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'[PIC]: Function pointers in assembly?'
2003\06\12@212005 by Picdude

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In lots of my (assembly) code, I'm creating a "switch" statement manually as follows...
   Case:
   TryOption1:
       movlw        D'1'
       subwf        SOME_VAR,W
       btfss        STATUS,Z
       goto        TryOption2
       < Do option 1 stuff >
       goto        EndCase

   TryOption2:
       movlw        D'2'
       subwf        SOME_VAR,W
       btfss        STATUS,Z
       goto        TryOption3
       <Do option 2 stuff >
       goto        EndCase

       ....
       ....
   End Case:


It's a bit inefficient, and illegible (because the options spread over many pages of code).  I can put the actions for the options in subroutines and call them or goto them, but I'm wondering why I can't do something like function pointers....

Possibility 1....

   Case:
       movf                HIGH FunctionPointers,W
       movwf        PCLATH
       movf                SOME_VAR,W
       addwf        PCL,F
   FunctionPointers:
       goto                Option1Actions
       goto                Option2Actions
       ....
       ...
   EndCase:


All Option?Actions will end with "goto EndCase".


Possibility 2....

   Case:
       movf                HIGH FunctionPointers,W
       movwf        PCLATH
       bcf                STATUS,C
       rlf                SOME_VAR,W                ; Multiply by 2
       addwf        PCL,F
   FunctionPointers:
       call                Option1Actions
       goto                EndCase                ; Or "return" if this case-stmt was called.
       call                Option2Actions
       goto                EndCase                ; Or "return" if this case-stmt was called.
       ....
       ...
   EndCase:


Here, each Option?Actions routine would end with "return".  This second possibility would use up another stack level.  But it seems more modular, and less prone to stupid death in future modifications.

I haven't tested these, and I know I'll have some housekeeping to do with PCLATH, aligning to page boundaries, etc.  But can anyone see why this could not work?

Cheers,
-Neil.

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2003\06\13@004457 by Sergio Masci

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> Possibility 1....
>
>    Case:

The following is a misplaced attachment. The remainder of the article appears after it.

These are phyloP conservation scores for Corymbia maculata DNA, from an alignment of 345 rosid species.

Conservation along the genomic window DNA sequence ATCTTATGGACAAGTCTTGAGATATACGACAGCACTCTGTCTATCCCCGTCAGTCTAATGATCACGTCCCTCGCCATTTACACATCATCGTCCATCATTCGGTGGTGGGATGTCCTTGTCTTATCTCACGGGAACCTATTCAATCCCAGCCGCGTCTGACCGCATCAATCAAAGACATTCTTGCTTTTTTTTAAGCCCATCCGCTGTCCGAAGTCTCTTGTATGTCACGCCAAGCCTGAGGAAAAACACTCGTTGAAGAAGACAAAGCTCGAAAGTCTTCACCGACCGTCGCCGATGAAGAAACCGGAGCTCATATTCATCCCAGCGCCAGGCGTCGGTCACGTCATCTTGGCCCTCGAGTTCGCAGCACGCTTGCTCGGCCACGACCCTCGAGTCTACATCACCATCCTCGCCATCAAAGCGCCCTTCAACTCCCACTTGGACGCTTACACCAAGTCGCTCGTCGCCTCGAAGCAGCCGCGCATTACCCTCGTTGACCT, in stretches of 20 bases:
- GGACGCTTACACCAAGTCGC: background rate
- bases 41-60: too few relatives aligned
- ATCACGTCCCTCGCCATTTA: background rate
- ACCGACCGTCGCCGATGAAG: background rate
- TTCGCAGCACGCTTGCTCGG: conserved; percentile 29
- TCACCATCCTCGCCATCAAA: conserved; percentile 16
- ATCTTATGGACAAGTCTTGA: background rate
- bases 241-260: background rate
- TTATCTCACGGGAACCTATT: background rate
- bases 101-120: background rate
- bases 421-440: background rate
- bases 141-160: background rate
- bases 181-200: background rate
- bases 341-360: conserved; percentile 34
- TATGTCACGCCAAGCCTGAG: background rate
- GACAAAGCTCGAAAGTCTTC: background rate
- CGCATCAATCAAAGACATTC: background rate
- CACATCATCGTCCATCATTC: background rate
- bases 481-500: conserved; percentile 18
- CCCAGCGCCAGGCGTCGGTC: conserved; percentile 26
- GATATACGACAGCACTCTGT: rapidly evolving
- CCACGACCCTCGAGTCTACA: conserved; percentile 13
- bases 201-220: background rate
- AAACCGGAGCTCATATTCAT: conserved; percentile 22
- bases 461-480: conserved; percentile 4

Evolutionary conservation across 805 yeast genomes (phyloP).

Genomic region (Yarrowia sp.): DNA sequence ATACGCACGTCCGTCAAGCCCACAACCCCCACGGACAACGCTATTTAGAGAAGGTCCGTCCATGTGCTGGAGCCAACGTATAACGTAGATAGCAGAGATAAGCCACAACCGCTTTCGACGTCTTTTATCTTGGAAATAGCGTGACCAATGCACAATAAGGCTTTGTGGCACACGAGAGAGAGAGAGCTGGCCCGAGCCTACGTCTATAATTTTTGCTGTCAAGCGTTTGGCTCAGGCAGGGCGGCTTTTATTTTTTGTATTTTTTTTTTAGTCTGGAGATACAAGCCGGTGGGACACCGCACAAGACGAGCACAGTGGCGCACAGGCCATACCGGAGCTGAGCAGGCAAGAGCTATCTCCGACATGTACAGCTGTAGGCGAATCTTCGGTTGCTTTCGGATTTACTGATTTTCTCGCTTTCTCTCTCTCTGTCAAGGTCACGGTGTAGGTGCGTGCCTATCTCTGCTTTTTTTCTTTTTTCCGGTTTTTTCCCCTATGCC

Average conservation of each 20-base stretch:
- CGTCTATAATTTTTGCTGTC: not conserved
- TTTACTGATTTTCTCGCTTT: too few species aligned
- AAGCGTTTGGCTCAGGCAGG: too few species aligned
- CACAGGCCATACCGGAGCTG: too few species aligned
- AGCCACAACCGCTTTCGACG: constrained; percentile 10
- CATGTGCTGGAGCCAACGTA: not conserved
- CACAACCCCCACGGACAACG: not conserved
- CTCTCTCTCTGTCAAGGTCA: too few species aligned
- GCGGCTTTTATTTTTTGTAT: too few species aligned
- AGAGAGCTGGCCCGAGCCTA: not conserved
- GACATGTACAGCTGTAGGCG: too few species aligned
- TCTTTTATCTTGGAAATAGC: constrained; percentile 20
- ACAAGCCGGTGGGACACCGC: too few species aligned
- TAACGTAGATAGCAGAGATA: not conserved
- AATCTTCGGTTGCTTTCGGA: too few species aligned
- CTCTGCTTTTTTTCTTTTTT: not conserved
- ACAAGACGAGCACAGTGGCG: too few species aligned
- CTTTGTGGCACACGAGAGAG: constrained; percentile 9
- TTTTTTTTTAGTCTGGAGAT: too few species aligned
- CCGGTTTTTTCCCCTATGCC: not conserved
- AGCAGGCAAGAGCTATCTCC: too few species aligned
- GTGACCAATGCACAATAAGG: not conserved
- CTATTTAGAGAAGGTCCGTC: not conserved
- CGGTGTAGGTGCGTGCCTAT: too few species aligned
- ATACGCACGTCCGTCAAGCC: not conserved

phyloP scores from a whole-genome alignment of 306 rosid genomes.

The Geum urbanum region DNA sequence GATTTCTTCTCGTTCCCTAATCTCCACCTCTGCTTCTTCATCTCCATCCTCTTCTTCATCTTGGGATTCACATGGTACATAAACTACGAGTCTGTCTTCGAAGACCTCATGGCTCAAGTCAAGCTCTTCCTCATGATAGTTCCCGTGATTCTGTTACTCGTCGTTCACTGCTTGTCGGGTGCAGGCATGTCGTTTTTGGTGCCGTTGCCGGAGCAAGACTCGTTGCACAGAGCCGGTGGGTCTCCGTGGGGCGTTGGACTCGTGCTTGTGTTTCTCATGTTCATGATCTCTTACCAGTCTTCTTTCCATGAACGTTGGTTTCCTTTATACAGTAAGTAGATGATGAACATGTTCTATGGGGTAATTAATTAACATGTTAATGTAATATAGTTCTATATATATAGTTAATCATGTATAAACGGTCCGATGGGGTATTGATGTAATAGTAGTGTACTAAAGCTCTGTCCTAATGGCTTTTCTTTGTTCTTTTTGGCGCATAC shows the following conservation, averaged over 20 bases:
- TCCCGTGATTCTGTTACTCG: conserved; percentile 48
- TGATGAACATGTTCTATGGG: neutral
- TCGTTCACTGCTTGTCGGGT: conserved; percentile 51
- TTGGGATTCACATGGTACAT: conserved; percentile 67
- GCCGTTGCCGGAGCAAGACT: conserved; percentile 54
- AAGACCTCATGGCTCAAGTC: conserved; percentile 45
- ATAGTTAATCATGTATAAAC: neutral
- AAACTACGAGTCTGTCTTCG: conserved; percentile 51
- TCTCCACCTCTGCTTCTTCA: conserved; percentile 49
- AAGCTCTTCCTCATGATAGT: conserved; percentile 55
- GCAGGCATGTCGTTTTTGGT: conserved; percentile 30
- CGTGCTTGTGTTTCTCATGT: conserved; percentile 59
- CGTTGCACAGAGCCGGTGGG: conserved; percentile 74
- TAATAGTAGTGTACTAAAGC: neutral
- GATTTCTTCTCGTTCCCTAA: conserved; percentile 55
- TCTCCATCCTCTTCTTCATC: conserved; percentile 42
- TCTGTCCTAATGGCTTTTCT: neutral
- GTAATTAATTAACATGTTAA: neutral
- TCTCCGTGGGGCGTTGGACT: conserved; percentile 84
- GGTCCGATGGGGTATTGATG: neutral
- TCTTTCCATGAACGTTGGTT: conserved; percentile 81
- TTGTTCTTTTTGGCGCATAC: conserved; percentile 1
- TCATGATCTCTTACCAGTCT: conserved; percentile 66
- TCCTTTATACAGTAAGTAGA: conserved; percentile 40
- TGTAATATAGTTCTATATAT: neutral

>        movf HIGH FunctionPointers,W
>        movwf PCLATH
>        movf SOME_VAR,W
>        addwf PCL,F
>    FunctionPointers:
>        goto Option1Actions
>        goto Option2Actions

try it this way instead

   Case:
       movlw     HIGH FunctionPointers
       movwf     PCLATH
       movf     SOME_VAR,W
       addlw     LOW FunctionPointers
       btfsc    STATUS,C
       incf     PCLATH
       movwf     PCL

   FunctionPointers:
       goto Option1Actions
       goto Option2Actions


Your function pointer table may also need to look like this:

   FunctionPointers:
       movlw    high Option1Actions
       movwf    PCLATH
       goto     Option1Actions
       nop

       movlw    high Option2Actions
       movwf    PCLATH
       goto     Option2Actions
       nop

       movlw    high Option3Actions
       movwf    PCLATH
       goto     Option3Actions
       nop


Regards
Sergio Masci

http://www.xcprod.com
Assemblers, Simulators, Compilers, CASE tools

XCSB - Structured PIC BASIC Compiler
Free for personal non-commercial use.

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2003\06\13@013626 by Picdude

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On Thursday 12 June 2003 23:16, Sergio Masci scribbled:
> > Possibility 1....
> >
> >    Case:
> >        movf HIGH FunctionPointers,W
> >        movwf PCLATH
> >        movf SOME_VAR,W
> >        addwf PCL,F
> >    FunctionPointers:
> >        goto Option1Actions
> >        goto Option2Actions
>
> try it this way instead
>
>     Case:
>         movlw     HIGH FunctionPointers

Oops... yes, that should've been "movlw".


{Quote hidden}

Ahhh.... you're computing instead.  That's good.


{Quote hidden}

Hopefully won't.  I'm doing this on a 16F628 (2k), and hoping that I can squeeze it into a 16F627 (1k), so page boundaries mean nothing to me!

In this case as well, I'd need to multiply SOME_VAR by 4 before adding it to the future PC value.

Must try this tomorrow.

Cheers,
-Neil.

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2003\06\13@082441 by Olin Lathrop

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>     Case:
>         movf HIGH FunctionPointers,W

That should be MOVLW functionpointers

>         movwf PCLATH
>         movf SOME_VAR,W

Assuming SOME_VAR can be access with the current bank settings, and
contains the 0-N opcode.

>         addwf PCL,F
>     FunctionPointers:
>         goto Option1Actions
>         goto Option2Actions
>         ....
>         ...
>     EndCase:

Yes, you've managed to reinvent a primitive jump table.  This will work as
long as the table doesn't cross a 256 word boundary because you ignored
any carry from adding to PCL.